But India's position has been "lukewarm," says Ms. Sengupta. The government does not want to make a big point of it, she says, but seems to be taking the line that "maybe next time around we should have someone from the BRICS."
A BRICS candidate?
At the core of keeping an emerging country candidate from the post is the inability of those countries to form a cohesive bloc the way Europe has coalesced around Lagarde. There is the BRICS coalition, but it is a loose grouping of nations that share little ethnic or cultural similarities. Latin America has some regional bodies, but nothing that compares to the EU Commission, for example, or the Group of Eight.
The inability of the BRICS to back one candidate shows the limits of the emerging world to come together, says Oliver Stuenkel, assistant professor of International Affairs at the Fundação Getúlio Vargas, a leading business school in Brazil.
"Any candidate the [BRICS] chose would have had widespread support in the developing world," says Professor Stuenkel, "but they failed to do that, and it shows it is very difficult for the emerging world to find a common denominator."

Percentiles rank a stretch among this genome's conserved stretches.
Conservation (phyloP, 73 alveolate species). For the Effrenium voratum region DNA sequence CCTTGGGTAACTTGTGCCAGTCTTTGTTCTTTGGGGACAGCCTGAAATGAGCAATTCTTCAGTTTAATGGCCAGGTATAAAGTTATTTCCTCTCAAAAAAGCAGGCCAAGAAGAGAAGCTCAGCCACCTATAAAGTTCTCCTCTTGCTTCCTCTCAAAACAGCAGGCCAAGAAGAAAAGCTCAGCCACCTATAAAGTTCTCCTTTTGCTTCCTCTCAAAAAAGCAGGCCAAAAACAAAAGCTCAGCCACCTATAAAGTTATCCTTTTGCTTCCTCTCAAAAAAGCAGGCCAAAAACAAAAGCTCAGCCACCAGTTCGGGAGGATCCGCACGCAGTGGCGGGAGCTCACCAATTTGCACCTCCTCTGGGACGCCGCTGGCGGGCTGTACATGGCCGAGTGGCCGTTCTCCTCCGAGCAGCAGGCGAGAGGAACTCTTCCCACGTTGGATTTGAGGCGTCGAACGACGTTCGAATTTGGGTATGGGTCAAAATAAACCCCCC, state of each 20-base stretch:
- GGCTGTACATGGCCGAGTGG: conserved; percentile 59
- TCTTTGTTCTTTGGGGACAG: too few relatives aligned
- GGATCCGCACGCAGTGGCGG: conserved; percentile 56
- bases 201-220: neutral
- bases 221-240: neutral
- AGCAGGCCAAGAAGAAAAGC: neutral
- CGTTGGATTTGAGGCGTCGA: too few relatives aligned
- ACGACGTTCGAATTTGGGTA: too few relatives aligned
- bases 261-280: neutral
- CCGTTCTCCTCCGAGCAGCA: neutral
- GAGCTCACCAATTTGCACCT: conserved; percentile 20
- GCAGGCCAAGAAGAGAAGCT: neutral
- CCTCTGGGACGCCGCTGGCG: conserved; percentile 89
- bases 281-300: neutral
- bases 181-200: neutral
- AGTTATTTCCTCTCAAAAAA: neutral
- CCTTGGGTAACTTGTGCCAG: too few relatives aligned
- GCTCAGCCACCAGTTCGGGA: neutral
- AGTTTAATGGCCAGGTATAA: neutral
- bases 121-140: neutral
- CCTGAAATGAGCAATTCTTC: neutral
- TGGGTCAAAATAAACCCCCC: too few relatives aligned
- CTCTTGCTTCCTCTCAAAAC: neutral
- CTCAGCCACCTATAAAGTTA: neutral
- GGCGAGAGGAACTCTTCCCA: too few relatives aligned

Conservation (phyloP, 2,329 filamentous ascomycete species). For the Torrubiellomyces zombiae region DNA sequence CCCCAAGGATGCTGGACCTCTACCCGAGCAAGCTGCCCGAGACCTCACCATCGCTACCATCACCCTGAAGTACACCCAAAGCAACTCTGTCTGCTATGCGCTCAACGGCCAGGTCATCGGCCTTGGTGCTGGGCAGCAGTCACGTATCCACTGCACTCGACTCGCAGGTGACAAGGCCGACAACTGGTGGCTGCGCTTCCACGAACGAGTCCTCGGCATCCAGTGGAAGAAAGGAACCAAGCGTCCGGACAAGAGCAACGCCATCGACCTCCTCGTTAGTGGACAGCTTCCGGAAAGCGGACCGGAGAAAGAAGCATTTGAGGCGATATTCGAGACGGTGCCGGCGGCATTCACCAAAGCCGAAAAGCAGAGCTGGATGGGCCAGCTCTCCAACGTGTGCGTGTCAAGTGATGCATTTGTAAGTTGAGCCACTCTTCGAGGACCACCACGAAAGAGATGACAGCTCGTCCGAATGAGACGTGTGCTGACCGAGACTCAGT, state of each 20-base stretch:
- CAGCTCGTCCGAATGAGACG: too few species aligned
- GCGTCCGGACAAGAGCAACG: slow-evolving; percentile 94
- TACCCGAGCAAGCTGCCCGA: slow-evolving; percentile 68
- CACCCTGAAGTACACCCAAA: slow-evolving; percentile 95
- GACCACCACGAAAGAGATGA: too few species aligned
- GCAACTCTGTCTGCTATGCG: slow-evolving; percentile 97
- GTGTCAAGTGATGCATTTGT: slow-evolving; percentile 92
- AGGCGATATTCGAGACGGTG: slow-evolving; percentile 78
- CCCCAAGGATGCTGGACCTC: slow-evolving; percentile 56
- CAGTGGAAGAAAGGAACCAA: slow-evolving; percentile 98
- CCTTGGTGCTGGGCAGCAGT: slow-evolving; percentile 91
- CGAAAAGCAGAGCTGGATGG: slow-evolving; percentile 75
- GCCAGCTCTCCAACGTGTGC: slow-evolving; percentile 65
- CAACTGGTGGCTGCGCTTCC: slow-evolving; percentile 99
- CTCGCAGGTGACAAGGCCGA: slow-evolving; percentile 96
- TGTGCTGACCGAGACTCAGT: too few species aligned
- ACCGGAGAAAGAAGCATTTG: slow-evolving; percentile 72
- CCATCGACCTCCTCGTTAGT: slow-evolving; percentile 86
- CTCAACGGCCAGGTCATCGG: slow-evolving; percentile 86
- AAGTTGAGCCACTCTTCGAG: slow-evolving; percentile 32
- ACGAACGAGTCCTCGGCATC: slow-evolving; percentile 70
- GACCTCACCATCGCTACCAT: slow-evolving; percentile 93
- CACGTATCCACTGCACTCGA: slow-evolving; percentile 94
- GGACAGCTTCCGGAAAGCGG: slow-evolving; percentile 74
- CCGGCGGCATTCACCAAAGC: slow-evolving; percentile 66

China is not planning to field a candidate (French officials say China is supporting Lagarde).
"China is not ready," says Yi Xianrong, a financial affairs analyst at the Chinese Academy of Social Sciences, the country's top think tank. "We cannot present our own candidate to head the IMF … because China's financial system is still very young and a Chinese official would come up against a lot of practical issues he would not be able to deal with."
Candidates must be named before June 10, and the IMF says it will select a leader by the end of the month, aiming to do so through consensus but possibly through a vote. For Mr. Mandeng, the former IMF economist, Mr. Strauss-Khan's ouster is "an opportunity to reposition [the IMF] as a truly multinational institution … to re-earn the trust and reputation of being an impartial arbiter."